SAP v Oracle: Battle of the ERP Giants: Page 2
One area where she sees a real ERP battle forming, however, is in human capital management (HCM). That’s why SAP bought SuccessFactors and why Oracle has developed Fusion HCM.
“Over time, both Oracle and SAP have seen software-as-a-service HCM players, particularly in the talent management area, start to make inroads into their installed customer bases,” she said. “As an aside, something similar has been going on in the CRM market where Oracle and SAP customers are moving to Salesforce.com and to Microsoft – and you’ve seen part of Oracle’s response with its recent purchase of RightNow.”
Summary: They each have pluses and minuses, but they are too well matched to predict a victor any time soon.
Best Pound-for-Pound Champion
Rather than looking at tactics and emphasis, Eric Kimberling, an analyst with Panorama Consulting, took a statistical approach to the matter of who is the true ERP heavyweight champ. In simple market share, SAP leads with 24 percent, with Oracle not far behind at 18 percent, according to Panorama research. When it comes to bids and quotes, Panorama found SAP makes the short list more than the others – 38 percent of the time. But Oracle wins more bids when it makes it onto the short list compared to SAP.
In terms of customer satisfaction, Oracle has the highest rate at 80 percent compared to SAP at 39 percent. SAP also takes an average of 13 months to implement, two months longer than Oracle. And Oracle comes out a little cheaper than SAP measured by total cost of ownership.
But while SAP may be more expensive, Kimberling said that it has the lowest average cost overrun (8 percent over budget), with Oracle at 15 percent. To his mind, that means while SAP users may spend more, they generally have a better sense of what it takes to implement ERP and budget accordingly.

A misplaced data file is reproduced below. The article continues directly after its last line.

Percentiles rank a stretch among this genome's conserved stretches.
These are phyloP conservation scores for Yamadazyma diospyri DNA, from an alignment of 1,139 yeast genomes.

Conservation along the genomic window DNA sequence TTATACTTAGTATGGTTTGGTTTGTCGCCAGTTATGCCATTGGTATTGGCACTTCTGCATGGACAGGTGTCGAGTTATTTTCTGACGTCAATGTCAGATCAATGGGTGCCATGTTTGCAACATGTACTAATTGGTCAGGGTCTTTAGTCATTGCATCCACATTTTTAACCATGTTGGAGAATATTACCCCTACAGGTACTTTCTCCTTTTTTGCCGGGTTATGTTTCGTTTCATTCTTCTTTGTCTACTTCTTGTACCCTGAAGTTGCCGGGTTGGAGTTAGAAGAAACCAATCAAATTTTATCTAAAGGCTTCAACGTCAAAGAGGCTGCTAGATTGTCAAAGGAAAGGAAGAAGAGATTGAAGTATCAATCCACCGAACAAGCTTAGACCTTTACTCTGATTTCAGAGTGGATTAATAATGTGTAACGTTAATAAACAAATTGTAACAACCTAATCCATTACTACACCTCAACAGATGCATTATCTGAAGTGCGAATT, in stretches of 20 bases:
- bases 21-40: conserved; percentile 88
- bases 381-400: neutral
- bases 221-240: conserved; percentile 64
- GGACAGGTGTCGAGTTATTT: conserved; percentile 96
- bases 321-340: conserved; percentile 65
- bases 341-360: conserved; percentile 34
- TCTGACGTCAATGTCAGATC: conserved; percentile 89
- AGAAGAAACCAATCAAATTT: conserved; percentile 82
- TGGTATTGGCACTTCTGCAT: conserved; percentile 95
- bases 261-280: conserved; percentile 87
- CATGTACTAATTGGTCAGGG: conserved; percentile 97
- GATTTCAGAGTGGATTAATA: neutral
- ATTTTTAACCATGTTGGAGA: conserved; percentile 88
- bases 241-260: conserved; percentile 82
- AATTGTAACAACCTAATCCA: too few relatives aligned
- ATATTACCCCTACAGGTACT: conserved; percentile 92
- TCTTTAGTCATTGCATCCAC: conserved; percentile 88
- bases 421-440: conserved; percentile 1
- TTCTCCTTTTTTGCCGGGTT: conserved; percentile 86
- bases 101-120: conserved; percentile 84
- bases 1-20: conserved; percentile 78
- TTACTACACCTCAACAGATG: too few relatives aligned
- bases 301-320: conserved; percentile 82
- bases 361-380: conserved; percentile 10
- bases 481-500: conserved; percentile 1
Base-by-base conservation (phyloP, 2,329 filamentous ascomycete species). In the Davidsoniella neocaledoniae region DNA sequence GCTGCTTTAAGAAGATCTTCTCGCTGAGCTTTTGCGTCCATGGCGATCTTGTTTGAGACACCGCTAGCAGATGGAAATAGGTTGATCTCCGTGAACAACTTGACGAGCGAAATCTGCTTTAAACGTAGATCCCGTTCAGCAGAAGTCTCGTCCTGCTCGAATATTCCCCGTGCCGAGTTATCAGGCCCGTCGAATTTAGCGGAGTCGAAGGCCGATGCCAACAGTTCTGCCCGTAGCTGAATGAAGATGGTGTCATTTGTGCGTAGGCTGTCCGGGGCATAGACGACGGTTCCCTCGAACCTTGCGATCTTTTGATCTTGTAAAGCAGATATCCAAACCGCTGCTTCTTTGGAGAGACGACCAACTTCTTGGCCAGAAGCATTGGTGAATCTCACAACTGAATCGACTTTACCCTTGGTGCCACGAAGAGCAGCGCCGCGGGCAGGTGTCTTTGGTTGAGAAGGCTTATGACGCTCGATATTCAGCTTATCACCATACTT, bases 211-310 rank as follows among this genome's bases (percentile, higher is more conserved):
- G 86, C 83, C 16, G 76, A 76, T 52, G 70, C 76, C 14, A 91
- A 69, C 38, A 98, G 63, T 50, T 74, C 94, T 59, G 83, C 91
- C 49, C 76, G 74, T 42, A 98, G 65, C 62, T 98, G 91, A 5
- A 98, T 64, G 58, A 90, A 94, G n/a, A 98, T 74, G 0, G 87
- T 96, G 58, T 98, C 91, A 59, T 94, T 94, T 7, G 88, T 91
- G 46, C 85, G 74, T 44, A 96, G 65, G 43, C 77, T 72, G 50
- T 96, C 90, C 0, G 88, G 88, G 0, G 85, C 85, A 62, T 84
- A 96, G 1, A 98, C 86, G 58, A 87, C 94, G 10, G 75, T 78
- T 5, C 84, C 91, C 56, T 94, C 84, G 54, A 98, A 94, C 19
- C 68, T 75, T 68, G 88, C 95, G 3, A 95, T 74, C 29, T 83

Summary: Both fighters have their strengths and weaknesses, but there is little to make either an obvious choice over the other.
While recent product releases and acquisitions may have gained the spotlight, both Oracle and SAP are thinking several years ahead in their attempts to unseat the other and land the final knockout blow. Both sides may have been a little slow to the SaaS party, but they are moving fast to catch up. And both are in the midst of a complete revamp of their product offering.
“Both companies are trying to reinvent themselves with their responses to Big Data,” said Martens. “SAP with HANA and Oracle with all its Exa- offerings.”
Each has embarked upon ambitious programs to redesign their underlying architectures. Oracle’s Fusion program, which has been going on for five years, is resulting in a steady rollout of middleware and applications that cover the enterprise spectrum. When fully completed, the company sees this as the enterprise suite of the future. It will be able to run in the cloud and on premise. Rather than being underpinned by a myriad of programming languages and complex middleware, it is based on Java with standardized middleware and baked-in analytics.
SAP, too, has been working diligently on its HANA analytics project, which it sees as a key element in its platform redesign. The company is in the process of refactoring its applications around the HANA in-memory computing engine. It’s all about speed of information access and dealing with an ever expanding amount of data. Similarly, its Business ByDesign is an SME-oriented cloud-based ERP product with built-in analytics.
“SAP has become more cautious on the rollout of Business ByDesign while Oracle positions its Fusion applications more in a coexistence and complementary role to its existing apps – E-Business Suite, JD Edwards, PeopleSoft, and Siebel as well as its more industry-specific apps – rather than an all-out replacement for these apps,” said Martens. “SAP only has the one enterprise offering – Business Suite – which it offers in a variety of industry flavors – hence its focus on industry ERP acquisitions as tuck-in purchases.”
Conclusion: This contest is far from over. Both fighters have dominated individual rounds but they are well matched on the judges’ scorecards. It’s unclear as to whether a knockout is in either company’s future.